Peter’s Blog

I need to place on record my feeling that overwhelmingly throughout my life, my contact with my fellow men, women and children has been a total delight.
It is a recurring pleasure which I experience each day and is among the precious things which makes my life rewarding and worth living, not least because moments of the keenest enjoyment can as readily occur with a complete stranger as with family and friends.



A cherished dream, my book   One small place on earth …  discovering biodiversity where you are,   self-published in August 2019, has been long in the making. Jan Watson created its design template nine years ago. The idea of doing a book seems to have occurred during my stay with Clive Tempest, the website’s first architect, when I was visiting the UK in 2006. By the time Steve Guttormsen and I began sustained work on the book in 2017, much of which I had already written, the imperative was to create a hard copy version of a project whose content is otherwise entirely digital.


The ‘Film Diary’ entries are selected items from the diary I keep whenever I am filming. To check location references, click on ‘Tamborine Mountain’ on the top information bar then hit the ‘Tamborine Mountain’ button on the map.


Not The Brisbane Line / 09.02.2007
I hope my Tamborine Mountain Archive will inspire others to do similar projects.

For anyone interested in how I set about it I have made some notes about the process, illustrated with a Flow Chart, extracts from my Film Diary, shot selection lists etc.

See my Notes.

This is not an exhaustive account. Hopefully it provides a fair idea of how complex a process making the archive was.

As you can see from the Flow Chart, the archive consists of two data streams. The arrows show how the streams progress and how they relate to one another.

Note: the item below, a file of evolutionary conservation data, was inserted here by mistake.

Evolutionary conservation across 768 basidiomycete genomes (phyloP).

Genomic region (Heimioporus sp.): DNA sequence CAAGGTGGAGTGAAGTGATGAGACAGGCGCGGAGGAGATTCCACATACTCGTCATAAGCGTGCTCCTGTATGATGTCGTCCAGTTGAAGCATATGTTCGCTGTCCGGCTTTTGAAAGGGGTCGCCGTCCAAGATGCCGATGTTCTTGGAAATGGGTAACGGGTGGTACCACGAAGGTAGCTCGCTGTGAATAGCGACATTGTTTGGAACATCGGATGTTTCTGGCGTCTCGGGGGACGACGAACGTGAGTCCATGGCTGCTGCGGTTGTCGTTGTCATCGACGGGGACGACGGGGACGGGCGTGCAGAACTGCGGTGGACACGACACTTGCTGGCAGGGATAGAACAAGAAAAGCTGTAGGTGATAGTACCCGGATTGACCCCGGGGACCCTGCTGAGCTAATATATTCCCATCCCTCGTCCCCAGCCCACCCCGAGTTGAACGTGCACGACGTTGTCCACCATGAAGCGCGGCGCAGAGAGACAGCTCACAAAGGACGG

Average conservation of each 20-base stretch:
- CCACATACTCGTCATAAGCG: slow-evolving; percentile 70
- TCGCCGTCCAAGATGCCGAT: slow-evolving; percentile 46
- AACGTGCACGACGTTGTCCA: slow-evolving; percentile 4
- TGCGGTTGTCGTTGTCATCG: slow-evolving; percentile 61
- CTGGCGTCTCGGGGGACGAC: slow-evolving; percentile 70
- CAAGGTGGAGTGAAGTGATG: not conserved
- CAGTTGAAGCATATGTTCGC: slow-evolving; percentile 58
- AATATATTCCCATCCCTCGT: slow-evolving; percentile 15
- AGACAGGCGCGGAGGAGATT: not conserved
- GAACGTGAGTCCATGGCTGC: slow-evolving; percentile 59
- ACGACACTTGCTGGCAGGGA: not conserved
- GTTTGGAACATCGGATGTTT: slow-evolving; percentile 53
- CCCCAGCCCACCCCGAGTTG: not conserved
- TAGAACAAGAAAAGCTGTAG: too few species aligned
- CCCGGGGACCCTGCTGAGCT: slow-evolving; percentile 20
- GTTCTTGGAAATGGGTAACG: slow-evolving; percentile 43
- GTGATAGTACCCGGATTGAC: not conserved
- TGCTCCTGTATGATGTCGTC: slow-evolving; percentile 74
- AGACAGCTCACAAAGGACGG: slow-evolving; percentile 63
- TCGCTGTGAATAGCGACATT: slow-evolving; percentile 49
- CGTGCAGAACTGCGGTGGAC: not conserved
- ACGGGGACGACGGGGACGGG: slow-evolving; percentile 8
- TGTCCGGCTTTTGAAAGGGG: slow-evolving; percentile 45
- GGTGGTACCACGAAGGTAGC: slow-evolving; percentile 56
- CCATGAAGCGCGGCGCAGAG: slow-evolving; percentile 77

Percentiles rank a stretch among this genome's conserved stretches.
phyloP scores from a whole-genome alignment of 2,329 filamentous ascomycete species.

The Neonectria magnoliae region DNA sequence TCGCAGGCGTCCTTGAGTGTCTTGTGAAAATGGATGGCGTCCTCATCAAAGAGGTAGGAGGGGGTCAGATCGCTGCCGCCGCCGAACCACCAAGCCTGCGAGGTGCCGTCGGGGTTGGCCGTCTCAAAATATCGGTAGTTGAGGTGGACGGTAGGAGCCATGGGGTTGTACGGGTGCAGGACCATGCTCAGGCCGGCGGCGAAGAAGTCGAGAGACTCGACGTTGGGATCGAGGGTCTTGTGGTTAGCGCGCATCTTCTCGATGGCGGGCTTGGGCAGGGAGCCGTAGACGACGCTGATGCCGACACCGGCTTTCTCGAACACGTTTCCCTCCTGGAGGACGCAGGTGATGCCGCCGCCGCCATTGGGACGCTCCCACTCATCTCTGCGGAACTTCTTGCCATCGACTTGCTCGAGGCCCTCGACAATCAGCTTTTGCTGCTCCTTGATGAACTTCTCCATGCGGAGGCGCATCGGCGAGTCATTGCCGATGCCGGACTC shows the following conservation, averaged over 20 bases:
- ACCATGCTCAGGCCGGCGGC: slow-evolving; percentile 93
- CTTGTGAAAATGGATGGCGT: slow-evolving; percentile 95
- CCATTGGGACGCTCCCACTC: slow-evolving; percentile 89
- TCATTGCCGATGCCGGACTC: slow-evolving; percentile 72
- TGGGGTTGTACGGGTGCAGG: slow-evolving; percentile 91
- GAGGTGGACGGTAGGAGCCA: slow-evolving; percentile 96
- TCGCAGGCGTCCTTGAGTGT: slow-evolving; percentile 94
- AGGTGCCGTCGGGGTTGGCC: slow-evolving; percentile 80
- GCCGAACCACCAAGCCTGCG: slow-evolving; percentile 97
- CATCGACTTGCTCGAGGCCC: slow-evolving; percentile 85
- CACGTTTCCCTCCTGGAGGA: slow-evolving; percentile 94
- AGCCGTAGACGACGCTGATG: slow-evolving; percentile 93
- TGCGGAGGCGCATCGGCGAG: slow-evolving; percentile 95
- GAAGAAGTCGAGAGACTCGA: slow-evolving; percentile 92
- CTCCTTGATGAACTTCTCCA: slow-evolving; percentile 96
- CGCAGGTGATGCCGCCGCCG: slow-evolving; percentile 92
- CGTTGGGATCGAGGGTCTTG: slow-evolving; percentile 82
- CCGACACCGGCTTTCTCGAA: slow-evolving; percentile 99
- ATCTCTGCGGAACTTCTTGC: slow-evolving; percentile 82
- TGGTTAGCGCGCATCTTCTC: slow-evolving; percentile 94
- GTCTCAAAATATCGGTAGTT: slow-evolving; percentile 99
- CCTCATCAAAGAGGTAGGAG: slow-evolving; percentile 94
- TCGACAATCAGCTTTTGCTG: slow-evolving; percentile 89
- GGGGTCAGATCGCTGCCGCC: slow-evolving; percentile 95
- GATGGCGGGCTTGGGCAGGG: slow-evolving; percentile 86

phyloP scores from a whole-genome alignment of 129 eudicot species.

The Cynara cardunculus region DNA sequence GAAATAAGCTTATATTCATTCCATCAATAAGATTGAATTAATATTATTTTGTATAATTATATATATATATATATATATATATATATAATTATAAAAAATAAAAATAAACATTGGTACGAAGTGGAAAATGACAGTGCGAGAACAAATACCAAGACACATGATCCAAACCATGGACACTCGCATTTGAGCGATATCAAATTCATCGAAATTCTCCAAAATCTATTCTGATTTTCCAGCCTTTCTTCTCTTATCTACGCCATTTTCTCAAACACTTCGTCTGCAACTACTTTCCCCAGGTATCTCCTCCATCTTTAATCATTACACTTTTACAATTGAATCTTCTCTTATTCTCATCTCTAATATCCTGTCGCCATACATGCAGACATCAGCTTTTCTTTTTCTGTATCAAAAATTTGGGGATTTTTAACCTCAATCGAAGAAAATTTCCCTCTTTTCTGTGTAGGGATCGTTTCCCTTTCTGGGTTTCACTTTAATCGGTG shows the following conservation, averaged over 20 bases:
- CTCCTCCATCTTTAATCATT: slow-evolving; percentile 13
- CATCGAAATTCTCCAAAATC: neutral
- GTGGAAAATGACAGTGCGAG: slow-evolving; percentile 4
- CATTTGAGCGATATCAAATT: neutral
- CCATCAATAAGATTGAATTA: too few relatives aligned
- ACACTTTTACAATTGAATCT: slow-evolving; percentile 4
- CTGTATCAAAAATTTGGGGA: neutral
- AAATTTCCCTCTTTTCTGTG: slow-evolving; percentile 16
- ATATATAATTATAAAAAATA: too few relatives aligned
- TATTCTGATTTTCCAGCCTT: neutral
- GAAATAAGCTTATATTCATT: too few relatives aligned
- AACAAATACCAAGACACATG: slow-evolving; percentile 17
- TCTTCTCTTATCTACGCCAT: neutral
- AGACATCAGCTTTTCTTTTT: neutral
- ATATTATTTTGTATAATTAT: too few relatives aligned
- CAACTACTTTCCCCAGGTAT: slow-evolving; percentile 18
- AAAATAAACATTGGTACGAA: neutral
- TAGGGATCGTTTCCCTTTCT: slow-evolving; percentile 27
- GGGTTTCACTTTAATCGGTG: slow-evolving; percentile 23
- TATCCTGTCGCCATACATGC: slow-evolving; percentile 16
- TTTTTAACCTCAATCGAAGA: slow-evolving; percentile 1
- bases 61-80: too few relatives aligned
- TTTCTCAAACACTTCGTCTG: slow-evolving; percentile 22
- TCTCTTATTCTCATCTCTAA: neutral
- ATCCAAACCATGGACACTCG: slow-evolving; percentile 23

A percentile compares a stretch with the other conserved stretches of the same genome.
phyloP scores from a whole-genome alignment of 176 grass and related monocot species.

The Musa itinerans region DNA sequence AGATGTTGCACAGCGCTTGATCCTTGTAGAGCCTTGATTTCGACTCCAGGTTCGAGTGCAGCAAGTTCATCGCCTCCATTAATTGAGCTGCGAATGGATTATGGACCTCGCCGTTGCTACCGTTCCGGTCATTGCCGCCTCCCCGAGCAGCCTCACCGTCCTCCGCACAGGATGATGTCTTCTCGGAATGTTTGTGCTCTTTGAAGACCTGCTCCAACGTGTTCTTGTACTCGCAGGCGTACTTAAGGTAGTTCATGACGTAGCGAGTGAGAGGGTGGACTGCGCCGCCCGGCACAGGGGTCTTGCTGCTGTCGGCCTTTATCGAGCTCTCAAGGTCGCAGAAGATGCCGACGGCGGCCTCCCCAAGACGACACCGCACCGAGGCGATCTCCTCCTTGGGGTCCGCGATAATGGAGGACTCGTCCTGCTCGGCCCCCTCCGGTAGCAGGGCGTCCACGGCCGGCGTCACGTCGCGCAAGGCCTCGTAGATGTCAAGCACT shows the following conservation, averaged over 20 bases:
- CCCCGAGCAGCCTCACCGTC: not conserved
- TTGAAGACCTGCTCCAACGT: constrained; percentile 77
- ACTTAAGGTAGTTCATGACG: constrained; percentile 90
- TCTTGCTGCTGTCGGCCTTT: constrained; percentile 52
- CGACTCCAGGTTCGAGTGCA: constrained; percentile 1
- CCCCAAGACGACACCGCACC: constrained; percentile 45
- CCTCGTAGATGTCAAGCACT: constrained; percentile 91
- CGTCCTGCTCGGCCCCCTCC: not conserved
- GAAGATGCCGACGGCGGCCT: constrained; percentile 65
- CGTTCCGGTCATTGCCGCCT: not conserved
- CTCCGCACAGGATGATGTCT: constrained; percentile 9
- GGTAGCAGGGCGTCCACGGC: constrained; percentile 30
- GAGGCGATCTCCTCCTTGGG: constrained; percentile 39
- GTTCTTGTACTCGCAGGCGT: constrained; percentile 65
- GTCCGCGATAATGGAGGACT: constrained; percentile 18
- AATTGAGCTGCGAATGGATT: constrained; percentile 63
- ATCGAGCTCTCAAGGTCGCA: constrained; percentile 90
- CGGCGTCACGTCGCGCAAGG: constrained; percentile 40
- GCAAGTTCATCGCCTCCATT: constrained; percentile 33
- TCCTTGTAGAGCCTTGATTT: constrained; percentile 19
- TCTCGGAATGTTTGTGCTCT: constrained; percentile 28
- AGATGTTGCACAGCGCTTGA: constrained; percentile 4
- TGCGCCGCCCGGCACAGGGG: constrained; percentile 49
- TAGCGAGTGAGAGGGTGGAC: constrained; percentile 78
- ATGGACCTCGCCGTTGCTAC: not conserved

I employed two editors, one for Parts 1 to 5, the other for Part 6.


The Film Diary lists the number of each camera tape and consists of a brief jotting-down of what and where I filmed each day. There are 1105 diary entries.

A whole day’s filming could be of a single garden – such as entry 248 which consists of 120 shots – or it could entail filming a titan stick insect, a couple of wallabies, vegetation above the western shelf land, a… Read Complete Text


Other / 02.02.2007

A segment prompted by the archive was shown in Australia on Totally Wild, Channel Ten’s national programme for children. It included naturalist Doug White with whom I made a very productive foray into MacDonald National Park, filming more fauna species for the archive than on any other visit to a national park. Appropriately, the segment was filmed in the park one morning last November and was fun to do. The young presenter was very good.

Doug and I spoke to camera about the Mountain’s biodiversity, its fragility in the light of the population growth in South East Queensland and the value to the planet of rainforest like that on the Mountain. The segment included aerial footage by Hugh Alexander and footage by me of fungi, birds, insects and views of the escarpment. It was pleasing to have some of my footage broadcast at last.

I was delighted that shots of a giant Cereus cactus as high as a two-storey house and with the bulk of a tree were used, because the conditions which allow the rainforest to accommodate its biodiversity also allow this alien from southern USA and Central America to flourish… Read Complete Text